Friends Fight Blindness in Africa

(Thanks to Alfred Wasike of Friends Theological College for this report and for the pictures!)

More than 500 clients or patients have converged on Kaptama Hospital, along the slopes of Mt Elgon for the much needed general medical & eye camp. A team of Friends from George Fox University School of Nursing, Wabash Friends Church (USA), Friends Sabatia Eye Hospital have been here since Monday, June 5th. This is one of the biggest medical camps ever organised by the Kaptama Hospital Board and the Africa Ministries Office (AMO), John Muhanji, AMO Director says.

The team leaders include Dr. Amos Kibisu (Kakamega County Hospital), Elizabeth Roark (Assistant Professor of Nursing at George Fox University), and Dr. Eric Dale (Wabash Friends Meeting). Friends Theological College (FTC) Kaimosi Students are helping in the Medical Camp as part of our Hospital Ministry. Dr. Robert J. Wafula, the Principal of the prestigious hub of top quality Quaker-backed education in Africa is among the people who came for an eye check.

According to the World Health Organisation (WHO), blindness prevalence rates vary widely but the evidence suggests that approximately 1% of Africans are blind. The major cause is cataracts; trachoma and glaucoma are also important causes of blindness. The bulk of blindness is preventable or curable. Efforts should focus on eye problems which are universally present and for which there are cost effective remedies, such as cataract and refractive problems and on those problems which occur focally and can be prevented by primary healthcare measures, such as trachoma, onchocerciasis, and vitamin A deficiency. Major development of staffing levels, infrastructure, and community programmes will be necessary to achieve Vision 2020 goals.

Africa, especially the sub-Saharan Africa is home to approximately 7.1 of the world’s 38 million blind (WHO/PBL/97.61 Rev 2). The shortage of staff to provide eye care in Africa is legendary. According to the British Journal of Ophthalmology, the barriers that prevent people from presenting for cataract surgery or trichiasis surgery in Africa include:

• Cost: This includes not only the cost of the actual operation, but less obvious costs such as transportation to the hospital, loss of work, and living expenses while in hospital as well. Additional costs will exist for a caregiver or guardian who is usually required to accompany a patient.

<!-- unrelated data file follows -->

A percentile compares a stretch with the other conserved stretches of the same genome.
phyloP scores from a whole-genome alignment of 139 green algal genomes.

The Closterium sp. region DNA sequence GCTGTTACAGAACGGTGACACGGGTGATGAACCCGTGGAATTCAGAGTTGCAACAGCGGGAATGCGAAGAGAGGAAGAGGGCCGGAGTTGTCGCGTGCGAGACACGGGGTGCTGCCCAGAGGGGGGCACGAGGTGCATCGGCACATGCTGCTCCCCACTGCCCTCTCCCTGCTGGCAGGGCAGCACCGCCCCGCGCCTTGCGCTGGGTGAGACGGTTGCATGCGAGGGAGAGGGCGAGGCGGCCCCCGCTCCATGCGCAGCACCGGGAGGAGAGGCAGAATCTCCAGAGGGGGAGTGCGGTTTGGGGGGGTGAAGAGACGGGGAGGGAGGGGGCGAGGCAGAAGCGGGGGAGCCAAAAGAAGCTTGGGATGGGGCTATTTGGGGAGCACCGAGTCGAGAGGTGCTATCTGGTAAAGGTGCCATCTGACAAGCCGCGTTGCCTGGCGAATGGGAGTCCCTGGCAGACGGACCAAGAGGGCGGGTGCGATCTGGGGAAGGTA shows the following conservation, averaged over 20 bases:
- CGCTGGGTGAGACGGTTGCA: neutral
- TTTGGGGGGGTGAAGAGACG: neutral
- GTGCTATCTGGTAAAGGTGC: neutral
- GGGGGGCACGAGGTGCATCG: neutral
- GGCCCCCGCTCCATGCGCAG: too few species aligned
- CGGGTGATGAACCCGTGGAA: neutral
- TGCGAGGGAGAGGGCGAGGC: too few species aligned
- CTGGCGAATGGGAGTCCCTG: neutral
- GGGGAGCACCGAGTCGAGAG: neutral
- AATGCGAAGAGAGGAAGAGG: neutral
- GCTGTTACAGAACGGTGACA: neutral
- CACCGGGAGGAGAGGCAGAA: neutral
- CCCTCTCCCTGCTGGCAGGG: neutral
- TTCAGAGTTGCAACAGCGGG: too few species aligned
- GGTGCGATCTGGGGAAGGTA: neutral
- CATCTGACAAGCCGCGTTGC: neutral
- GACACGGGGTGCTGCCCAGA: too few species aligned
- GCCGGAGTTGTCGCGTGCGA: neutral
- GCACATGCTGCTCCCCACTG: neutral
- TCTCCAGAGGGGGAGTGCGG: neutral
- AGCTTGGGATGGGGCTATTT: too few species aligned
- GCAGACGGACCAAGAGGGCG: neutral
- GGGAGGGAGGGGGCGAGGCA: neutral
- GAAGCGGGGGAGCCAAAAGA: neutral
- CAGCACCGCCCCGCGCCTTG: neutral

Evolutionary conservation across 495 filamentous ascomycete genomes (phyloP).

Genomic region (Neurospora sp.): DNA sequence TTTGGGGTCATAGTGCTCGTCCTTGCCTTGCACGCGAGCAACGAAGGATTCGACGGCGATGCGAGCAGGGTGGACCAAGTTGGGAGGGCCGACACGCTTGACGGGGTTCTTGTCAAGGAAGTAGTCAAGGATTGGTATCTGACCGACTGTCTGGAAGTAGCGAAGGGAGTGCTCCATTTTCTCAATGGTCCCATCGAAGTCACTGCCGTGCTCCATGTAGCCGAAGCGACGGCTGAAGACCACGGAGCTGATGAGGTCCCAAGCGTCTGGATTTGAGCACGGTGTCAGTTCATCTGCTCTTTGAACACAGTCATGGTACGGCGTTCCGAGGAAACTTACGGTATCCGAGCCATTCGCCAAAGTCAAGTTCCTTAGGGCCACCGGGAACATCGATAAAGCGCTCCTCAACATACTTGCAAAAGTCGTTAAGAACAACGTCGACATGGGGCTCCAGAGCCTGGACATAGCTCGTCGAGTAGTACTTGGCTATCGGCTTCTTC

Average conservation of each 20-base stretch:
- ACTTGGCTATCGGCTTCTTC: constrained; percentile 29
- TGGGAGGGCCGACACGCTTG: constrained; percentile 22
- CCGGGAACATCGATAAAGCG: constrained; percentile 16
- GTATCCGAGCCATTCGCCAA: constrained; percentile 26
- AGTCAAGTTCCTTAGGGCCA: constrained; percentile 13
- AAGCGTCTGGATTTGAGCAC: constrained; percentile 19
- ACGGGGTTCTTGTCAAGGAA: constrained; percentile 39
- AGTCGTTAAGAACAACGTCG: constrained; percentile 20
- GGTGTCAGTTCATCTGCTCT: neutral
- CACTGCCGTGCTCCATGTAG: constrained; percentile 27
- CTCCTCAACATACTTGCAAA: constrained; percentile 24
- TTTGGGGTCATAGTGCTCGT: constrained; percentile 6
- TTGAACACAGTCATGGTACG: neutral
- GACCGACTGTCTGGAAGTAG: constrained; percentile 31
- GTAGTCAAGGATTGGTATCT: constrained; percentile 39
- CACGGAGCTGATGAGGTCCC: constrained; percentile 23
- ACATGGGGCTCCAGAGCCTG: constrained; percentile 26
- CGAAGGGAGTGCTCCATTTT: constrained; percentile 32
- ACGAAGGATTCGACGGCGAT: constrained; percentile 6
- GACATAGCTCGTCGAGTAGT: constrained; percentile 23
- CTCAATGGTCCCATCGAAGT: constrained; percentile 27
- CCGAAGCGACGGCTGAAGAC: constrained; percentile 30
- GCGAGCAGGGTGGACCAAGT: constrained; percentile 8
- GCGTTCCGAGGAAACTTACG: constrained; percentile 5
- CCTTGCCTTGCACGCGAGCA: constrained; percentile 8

• Accessibility of services: Since most Africans are rural and the eye care services are in the cities, a journey, often a major one, is necessary to reach the service. However, while high quality cataract surgery generally requires a fixed facility, trichiasis surgery can be done in rural villages.
• Knowledge of services: Lack of awareness that cataract or trichiasis can be cured by surgery prevents many from seeking treatment. Lack of understanding of what will be entailed (time, money, pain) is another a barrier.
• Trust in outcome: Patients often fear the outcome of surgery, with justification. While there has been no assessment of outcome of routine cataract surgery in Africa, some outcomes are less than desirable. A few bad outcomes can discourage a whole community.
• Cultural and social barriers: Cataract occurs more frequently in females, yet a population-based study in KwaZulu Natal, South Africa, demonstrated that females underwent cataract surgery at only three-fifths the rate of males. This may be due to less education, social support, and control of time and money among females compared with males.

VISION 2020 AND AFRICA

The Vision 2020 initiative refers to goals and priorities (described in the WHO/PBL/97.61 global initiative for the elimination of avoidable blindness) that are being adopted by many individuals, non-government development organisations, the WHO, government agencies, and ministries of health that work in the field of prevention of blindness. Its aim is to decrease the current projection of 75 million blind by the year 2020 to 25 million. The major causes of blindness in poor countries can be divided into three groups: (1) those which occur universally and for which there are successful cost-effective treatments, including cataract and refractive errors; (2) those which occur among specific populations and which can be prevented by inexpensive medicines, including vitamin A deficiency, trachoma, and onchocerciasis; and (3) major blinding diseases that are less well defined and for which cost-effective screening and treatment for poor people do not currently exist, including diabetic retinopathy and glaucoma. For Africa, it is important to put high priority on the first two of these groups. In order to do so there will have to be tremendous developments in staffing, infrastructure, and organisational capacity.

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